On Roy Moore:
And now Moore's Monument is becoming something of a battle between religious fundies who think that the world is going to explode if the monument is removed, and the rest of the planet who thinks that Justice Roy Moore is a maniac who should probably be kicked out of his judicial position once and for all. I mean, this is the chief justice of the Alabama Supreme Court we're talking about here, and the guy won't obey the law he's supposed to uphold. Instead he keeps rattling on about a "higher law" which, while all well and good, isn't actually the law of the land.

Friday, August 22, 2003

Fightin' the culture wars

Culture Wars Watch

My hypothesis is that the Nazis didn’t really lose WWII. They just moved their philosophy to this country. We have a country where dissent is beginning to be seriously curtailed, where hatred of the French is encouraged, where jingoism, xenophobia, propaganda, nationalism, and a warped version of Christianity is being coupled to a mighty war machine which invades other countries without provocation. Gott mit uns!

I don’t want to sound overwrought, but can people of good conscience at least agree that to the extent we are moving towards a society like that of Nazi Germany, it is a bad thing? And to the extent that we move away from a society that resembles the Nazis, that is a good thing?

Ann Coulter is a cultural commentator whom progressives love to hate. She has written several books which are full of massive untruths and which are screeds against the filthy liberals who inhabit this country. She also seems to pop up on many television shows to give her unique perspective. She is so over the top, that many find it hard to believe that she really believes what she is saying. Truly a Goebbels for our time - and that isn’t just hyperbole. Gene Lyons notes that

it’s no exaggeration to say that the "liberal" sins she caricaturesatheism, cosmopolitanism, sexual license, moral relativism, communism, physical and moral cowardice, disloyalty and lack of patriotismare identical to the crimes of the Jews as the Nazis depicted them.

She paints "liberals" with the same demonizing brush that the Jews were painted with. Isn’t that quaint? Now, I don’t mean to imply that detention camps are right around the corner (though of course we already have Guantanimo), but even if they were, who would speak up for progessives and dissenters in the national media? Even if the population knew it was wrong and spoke out against it, wouldn’t our national media cover those protests in the same way they covered the anti-war protests? As if the protesters were a bunch of fringe kooks whose views were hard to understand, who were objectively pro-(insert our current enemy here) by going against our littlest dictator? Seriously, in that event, who would speak up for us in a national forum? Even John Stewart’s The Daily Show is a moderate, not really progressive, viewpoint. And don’t give me Alan Colmes, either he’s just a punching bag for Sean Hannity. Phil Donahue had a show, the highest rated on MSNBC, but it was cancelled . . . because of ratings! (Or so they claimed).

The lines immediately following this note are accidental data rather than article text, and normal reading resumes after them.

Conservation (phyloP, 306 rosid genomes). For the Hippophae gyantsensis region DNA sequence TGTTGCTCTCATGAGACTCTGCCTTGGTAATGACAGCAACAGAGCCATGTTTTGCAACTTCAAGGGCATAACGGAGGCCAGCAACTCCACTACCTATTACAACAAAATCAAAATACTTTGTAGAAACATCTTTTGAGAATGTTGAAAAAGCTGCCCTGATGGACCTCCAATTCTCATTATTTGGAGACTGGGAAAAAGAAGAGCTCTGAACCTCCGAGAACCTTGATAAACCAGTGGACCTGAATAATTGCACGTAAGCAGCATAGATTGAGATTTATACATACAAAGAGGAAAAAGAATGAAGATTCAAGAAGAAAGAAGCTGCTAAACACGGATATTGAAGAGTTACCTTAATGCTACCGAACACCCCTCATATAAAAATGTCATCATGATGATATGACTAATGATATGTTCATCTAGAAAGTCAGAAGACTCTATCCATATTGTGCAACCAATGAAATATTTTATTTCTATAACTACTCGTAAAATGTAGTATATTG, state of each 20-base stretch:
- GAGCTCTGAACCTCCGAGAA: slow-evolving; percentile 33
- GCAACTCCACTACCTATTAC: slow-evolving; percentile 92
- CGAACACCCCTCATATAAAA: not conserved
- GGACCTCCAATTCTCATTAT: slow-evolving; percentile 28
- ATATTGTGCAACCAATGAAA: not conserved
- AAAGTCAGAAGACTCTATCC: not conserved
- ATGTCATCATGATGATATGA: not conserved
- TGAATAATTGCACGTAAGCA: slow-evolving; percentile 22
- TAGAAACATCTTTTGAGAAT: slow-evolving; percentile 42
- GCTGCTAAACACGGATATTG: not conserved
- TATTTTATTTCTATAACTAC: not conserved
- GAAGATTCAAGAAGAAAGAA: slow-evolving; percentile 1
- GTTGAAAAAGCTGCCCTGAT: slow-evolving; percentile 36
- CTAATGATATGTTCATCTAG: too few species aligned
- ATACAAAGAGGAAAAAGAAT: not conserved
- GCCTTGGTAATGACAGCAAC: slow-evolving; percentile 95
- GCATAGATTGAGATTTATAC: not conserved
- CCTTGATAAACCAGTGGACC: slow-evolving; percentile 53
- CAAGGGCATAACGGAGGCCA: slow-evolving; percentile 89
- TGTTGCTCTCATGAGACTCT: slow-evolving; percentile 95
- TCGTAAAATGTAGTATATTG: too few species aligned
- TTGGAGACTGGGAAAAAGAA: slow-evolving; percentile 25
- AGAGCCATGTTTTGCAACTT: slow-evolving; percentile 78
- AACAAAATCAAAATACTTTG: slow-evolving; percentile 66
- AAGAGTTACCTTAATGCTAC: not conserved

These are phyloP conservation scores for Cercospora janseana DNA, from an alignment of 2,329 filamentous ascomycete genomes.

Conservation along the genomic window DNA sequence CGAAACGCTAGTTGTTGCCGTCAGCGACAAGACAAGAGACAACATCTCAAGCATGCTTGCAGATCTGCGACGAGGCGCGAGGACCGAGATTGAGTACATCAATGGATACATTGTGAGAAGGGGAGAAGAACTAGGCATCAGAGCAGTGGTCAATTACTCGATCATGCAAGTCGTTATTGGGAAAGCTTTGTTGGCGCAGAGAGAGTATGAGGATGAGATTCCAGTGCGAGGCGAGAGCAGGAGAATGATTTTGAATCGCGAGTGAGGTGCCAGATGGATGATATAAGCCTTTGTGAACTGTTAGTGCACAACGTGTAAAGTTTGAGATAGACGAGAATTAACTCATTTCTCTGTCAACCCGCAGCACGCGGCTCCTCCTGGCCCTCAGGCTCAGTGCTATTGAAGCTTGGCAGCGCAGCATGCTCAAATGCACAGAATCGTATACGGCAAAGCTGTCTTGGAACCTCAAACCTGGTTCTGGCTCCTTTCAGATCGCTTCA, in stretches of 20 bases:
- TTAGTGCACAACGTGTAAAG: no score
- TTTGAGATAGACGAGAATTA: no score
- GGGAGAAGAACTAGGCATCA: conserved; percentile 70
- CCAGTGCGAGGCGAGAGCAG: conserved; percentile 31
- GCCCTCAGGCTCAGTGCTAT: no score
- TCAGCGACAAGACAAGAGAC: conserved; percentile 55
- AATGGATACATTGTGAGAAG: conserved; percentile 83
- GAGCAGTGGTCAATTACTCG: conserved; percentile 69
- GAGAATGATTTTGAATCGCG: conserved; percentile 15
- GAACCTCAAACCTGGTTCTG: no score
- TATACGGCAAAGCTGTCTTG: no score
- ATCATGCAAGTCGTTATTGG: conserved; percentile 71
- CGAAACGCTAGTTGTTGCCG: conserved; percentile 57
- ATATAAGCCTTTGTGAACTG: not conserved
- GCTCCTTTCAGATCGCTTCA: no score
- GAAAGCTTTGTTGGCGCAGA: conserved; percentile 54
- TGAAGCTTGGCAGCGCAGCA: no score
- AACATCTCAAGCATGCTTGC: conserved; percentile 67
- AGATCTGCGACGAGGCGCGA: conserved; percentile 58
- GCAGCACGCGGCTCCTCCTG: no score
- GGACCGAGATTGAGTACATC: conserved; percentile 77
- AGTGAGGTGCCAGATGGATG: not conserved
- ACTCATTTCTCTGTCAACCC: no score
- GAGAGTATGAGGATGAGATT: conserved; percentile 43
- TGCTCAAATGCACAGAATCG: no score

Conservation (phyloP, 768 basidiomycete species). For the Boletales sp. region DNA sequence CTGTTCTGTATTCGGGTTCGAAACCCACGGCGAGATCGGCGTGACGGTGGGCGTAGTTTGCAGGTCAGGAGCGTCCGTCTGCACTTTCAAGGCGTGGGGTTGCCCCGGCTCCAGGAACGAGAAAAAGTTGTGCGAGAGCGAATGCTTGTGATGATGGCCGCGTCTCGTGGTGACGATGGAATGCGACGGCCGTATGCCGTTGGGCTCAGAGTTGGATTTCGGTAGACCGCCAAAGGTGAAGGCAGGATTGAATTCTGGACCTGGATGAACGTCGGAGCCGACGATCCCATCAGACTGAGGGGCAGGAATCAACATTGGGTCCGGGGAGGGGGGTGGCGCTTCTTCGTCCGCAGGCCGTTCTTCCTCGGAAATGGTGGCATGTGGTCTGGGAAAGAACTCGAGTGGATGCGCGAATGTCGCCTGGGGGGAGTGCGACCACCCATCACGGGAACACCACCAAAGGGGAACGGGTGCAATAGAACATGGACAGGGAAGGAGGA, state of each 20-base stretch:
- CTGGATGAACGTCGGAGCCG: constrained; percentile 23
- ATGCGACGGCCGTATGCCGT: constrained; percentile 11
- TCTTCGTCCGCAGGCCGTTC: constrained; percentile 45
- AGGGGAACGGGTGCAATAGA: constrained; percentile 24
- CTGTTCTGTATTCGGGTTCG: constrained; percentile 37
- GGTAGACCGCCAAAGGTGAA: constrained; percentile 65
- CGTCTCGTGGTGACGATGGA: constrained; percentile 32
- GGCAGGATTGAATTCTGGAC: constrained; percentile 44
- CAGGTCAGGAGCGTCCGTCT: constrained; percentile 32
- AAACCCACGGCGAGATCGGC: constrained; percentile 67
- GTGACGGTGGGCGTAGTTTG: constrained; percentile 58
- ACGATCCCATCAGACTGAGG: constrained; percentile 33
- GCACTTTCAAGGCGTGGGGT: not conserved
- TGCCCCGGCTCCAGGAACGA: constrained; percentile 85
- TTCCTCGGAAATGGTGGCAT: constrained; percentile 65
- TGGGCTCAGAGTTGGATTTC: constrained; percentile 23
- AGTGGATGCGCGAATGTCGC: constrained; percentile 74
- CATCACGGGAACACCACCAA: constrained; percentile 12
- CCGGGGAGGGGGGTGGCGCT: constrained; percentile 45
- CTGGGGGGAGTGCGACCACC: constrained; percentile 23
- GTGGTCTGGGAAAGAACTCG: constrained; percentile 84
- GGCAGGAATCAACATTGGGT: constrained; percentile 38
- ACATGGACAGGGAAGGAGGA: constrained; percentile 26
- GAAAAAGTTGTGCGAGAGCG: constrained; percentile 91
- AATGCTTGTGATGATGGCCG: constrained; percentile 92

The news isn’t all bad, though. Progressives and liberals can still get their views into print, and there are several excellent books out now, or coming out soon which have more to say on these matters. And there is always the web (for now). One of the best and brightest progressive journalists in the finest muckraking tradition is Joe Conason. His new book is called Big Lies, and it is apparently an incredibly detailed deconstruction of the propaganda which electronically bathes this country every day.

Several excerpts of it will be published in Salon in the next week or so.

So skilled is Conason as a debator, that Bill O’Reilly won’t even have him on his show. This week, Ann Coulter failed to appear opposite him in a televised roundtable discussion:

At the last minute, the conservative pundit canceled her appearance opposite best-selling "Big Lies" author Joe Conason on CNBC's "Kudlow & Cramer" - this after having programmers change the debate to fit her schedule.